On August 17, 2011, Lisa filed a complaint in equity, seeking a determination as to whether Andrew’s proceeds from the exercise of his Integrity stock options, combined with the additional severance payment, constituted a bonus under the terms of the agreement, which would have triggered a payment to her of additional child support and alimony. Both parties filed cross motions for summary judgment.

On May 2, 2012, after a nonevidentiary hearing, Lisa’s motion for summary judgment was allowed and Andrew’s motion was 3 denied. A judgment in equity entered, ordering Andrew to pay Lisa $310,000 (or thirty-one percent of the $1,000,000 Andrew had received). In the memorandum and order allowing the motion, the judge ruled that “there is no genuine issue as to any material fact surrounding [Andrew]’s receipt of additional proceeds being considered a bonus.” Because the agreement did not define the term “bonus,” the judge adopted the dictionary definition, concluding that “[t]he receipt of additional money derived from [Andrew]’s exercise and sale of his stock options as well as the payment representing his increased equity were in addition to his usual compensation (salary),” constituting a “bonus.”

Discussion. Our review of a ruling on a motion for summary judgment is de novo. Chi-Sang Poon v. Massachusetts Inst. of Technology, 74 Mass. App. Ct. 185, 194 (2009). “Contract language is ambiguous where the phraseology can support a reasonable difference of opinion as to the meaning of the words employed and the obligations undertaken.” Bank v. Thermo Elemental, Inc., 451 Mass. 638, 648 (2008) (citations and quotations omitted).

In this case, we are persuaded the word “bonus”, as used in the agreement, is “susceptible of more than one meaning and reasonably intelligent persons . . . differ as to which meaning is the proper one.” Bercume v. Bercume, 428 Mass. 635, 641 4 (1999) citation omitted). This in and of itself renders the term ambiguous. In addition, because the complex language of executive compensation comprises many variations with collateral consequences intended to achieve particular results in the context of overall compensation packages, a broad dictionary definition may not address adequately all of the intended meanings. Finally, and most importantly, the use of the term “bonus” in the stock option documents may or may not hold the same meaning as that the parties attributed to the term “bonus” in their agreement. In the context of this case, therefore, further fact finding is required to determine how the parties meant to apply the term at the time they executed the agreement. See Brigade Leveraged Capital Structures Fund Ltd. v. PIMCO Income Strategy Fund, 466 Mass. 368, 374 (2013), quoting from General Convention of the New Jerusalem in the United States of America, Inc. v. MacKenzie, 449 Mass. 832, 836 (2007). For this reason, summary judgment to either party is inappropriate.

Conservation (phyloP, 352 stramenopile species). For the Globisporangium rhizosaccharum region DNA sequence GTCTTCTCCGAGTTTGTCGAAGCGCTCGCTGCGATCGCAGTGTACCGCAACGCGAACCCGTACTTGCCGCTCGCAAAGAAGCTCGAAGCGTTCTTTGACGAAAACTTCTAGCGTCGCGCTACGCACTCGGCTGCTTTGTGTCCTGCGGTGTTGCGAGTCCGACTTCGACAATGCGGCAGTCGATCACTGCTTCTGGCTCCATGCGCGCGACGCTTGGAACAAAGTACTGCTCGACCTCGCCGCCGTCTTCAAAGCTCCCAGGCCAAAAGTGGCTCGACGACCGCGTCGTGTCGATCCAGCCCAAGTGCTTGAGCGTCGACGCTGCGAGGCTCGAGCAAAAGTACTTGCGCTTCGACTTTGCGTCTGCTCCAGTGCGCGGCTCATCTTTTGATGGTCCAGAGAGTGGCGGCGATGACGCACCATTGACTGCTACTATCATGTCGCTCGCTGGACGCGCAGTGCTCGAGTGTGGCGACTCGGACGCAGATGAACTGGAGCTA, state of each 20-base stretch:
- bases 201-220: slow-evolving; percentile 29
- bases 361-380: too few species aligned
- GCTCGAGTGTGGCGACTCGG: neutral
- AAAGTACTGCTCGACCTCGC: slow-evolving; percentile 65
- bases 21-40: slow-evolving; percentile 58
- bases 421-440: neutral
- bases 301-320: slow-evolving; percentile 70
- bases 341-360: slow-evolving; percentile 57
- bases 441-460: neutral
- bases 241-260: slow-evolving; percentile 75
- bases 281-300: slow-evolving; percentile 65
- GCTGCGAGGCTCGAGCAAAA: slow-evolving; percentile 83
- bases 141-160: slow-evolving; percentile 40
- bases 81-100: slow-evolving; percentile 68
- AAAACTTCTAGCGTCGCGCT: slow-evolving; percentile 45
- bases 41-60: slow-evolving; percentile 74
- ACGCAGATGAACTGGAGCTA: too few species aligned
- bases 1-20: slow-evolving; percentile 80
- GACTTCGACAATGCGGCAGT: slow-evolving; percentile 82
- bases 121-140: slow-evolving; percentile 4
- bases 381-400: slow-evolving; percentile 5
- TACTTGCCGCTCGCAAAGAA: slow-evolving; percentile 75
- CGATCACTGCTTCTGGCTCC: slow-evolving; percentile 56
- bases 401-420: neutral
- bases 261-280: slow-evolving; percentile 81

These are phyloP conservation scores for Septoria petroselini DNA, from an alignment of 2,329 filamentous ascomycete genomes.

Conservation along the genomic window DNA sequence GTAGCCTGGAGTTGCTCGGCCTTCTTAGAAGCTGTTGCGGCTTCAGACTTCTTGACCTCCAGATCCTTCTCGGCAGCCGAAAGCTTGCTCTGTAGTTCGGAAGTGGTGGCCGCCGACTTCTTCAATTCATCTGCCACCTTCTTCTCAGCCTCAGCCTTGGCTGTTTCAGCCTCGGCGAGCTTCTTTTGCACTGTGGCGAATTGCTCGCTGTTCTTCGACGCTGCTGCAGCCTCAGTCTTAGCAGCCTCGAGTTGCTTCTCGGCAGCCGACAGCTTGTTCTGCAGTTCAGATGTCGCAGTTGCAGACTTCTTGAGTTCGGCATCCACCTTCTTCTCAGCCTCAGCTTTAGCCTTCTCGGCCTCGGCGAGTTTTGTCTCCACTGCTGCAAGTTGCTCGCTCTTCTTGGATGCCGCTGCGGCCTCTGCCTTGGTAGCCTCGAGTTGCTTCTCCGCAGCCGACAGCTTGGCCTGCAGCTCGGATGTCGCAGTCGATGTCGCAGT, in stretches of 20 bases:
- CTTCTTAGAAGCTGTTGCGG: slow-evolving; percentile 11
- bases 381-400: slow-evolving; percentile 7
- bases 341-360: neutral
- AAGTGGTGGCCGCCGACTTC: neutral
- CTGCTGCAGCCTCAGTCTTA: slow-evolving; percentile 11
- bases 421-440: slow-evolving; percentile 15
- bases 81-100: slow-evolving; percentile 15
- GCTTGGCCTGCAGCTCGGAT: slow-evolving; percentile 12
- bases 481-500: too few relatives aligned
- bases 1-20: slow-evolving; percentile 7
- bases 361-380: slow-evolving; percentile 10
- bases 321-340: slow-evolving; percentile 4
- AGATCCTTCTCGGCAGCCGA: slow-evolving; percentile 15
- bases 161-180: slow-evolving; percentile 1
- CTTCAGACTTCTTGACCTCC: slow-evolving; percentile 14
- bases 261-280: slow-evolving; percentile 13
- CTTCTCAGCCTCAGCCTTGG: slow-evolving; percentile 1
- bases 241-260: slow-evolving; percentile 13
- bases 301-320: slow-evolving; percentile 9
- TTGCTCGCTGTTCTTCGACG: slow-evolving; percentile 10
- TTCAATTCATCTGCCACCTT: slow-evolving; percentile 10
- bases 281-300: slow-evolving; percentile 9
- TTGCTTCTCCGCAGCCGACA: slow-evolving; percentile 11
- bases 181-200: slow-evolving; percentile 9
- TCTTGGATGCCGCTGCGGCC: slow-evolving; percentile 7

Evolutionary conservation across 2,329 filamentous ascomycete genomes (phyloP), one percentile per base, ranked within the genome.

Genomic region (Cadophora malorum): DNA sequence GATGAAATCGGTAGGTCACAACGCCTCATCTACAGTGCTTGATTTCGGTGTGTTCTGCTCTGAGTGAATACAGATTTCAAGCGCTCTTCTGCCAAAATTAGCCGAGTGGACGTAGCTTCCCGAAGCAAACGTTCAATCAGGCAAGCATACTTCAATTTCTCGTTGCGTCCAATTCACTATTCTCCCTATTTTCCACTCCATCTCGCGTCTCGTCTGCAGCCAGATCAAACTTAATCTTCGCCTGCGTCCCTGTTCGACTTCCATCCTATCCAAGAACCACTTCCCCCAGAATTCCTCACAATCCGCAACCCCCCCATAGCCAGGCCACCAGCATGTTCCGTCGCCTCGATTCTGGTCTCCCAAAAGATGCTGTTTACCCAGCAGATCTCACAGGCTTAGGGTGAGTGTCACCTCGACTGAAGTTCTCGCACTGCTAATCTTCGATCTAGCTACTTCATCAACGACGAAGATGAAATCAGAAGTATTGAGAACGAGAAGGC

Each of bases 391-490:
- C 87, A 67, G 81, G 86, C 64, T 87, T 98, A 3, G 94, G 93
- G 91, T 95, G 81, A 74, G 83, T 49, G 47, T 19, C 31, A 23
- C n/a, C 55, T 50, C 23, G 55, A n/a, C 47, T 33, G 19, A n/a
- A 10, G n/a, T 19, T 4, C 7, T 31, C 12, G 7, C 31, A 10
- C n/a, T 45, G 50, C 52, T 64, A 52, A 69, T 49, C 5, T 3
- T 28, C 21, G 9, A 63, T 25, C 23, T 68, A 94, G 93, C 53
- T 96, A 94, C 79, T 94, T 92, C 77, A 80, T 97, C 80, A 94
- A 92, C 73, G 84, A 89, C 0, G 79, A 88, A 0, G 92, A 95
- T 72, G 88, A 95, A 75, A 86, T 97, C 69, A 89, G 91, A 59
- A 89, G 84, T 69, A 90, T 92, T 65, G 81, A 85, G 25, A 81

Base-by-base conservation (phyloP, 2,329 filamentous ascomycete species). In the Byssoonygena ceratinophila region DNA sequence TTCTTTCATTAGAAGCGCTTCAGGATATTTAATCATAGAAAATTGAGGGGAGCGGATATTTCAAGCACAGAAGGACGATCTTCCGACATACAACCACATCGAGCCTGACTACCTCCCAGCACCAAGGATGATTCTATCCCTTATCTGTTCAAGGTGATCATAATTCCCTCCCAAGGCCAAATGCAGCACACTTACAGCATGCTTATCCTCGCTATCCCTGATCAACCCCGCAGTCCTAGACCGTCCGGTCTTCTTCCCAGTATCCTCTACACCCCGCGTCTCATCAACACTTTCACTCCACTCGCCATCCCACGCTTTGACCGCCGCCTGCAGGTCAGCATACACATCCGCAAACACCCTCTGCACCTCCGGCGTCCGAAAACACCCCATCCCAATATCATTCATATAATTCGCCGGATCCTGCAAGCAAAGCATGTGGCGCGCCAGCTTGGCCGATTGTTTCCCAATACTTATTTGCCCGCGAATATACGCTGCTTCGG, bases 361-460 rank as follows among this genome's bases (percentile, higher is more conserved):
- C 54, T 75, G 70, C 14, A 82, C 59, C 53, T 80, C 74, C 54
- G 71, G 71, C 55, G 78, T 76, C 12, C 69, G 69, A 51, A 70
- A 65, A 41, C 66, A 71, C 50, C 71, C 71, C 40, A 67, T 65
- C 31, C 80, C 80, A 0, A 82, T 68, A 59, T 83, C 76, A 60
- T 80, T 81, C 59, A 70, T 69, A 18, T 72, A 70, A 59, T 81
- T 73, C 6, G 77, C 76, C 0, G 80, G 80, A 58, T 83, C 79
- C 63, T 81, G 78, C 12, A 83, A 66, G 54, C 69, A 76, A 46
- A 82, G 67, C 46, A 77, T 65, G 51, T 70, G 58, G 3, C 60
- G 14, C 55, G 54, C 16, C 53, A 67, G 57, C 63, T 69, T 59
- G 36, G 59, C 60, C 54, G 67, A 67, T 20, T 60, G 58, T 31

The intent of the parties in dividing the options at the time of divorce and their intention with respect to the treatment of options received postdivorce must be developed through an evidentiary hearing. To determine the “objective sought to be accomplished by the parties,” the parties may submit extrinsic evidence and the court also may consider their 5 postdivorce behavior. Parrish v. Parrish, 30 Mass. App. Ct. 78, 86 (1991), quoting from Feakes v. Bozyczko, 373 Mass. 633, 635 (1977).5

For the reasons explained, we are satisfied that Lisa did not meet her burden of establishing the absence of a triable issue and therefore was not entitled to a judgment as a matter of law. See Mass.R.Civ.P. 56(c), as amended by 436 Mass. 1404 (2002). See also Department of Rev. v. Mason M., 439 Mass. 665, 674 (2003); Nutt v. Florio, 75 Mass. App. Ct. 482, 485 (2009). Nor should Andrew have been granted summary judgment pursuant to rule 56(h) of the Massachusetts Rules of Domestic Relations Procedure. The judgment is vacated and the matter is remanded to the Probate and Family Court for further proceedings consistent with this memorandum and order.

Order allowing wife’s motion for summary judgment vacated. By the Court (Green, Hanlon & Blake, JJ.6 ), Clerk Entered: March 17, 2015. 5 We note that all stock options divided at the time of the parties’ divorce were awarded to Andrew in exchange for Lisa’s receipt of assets of comparable value. 6 The panelists are listed in order of seniority.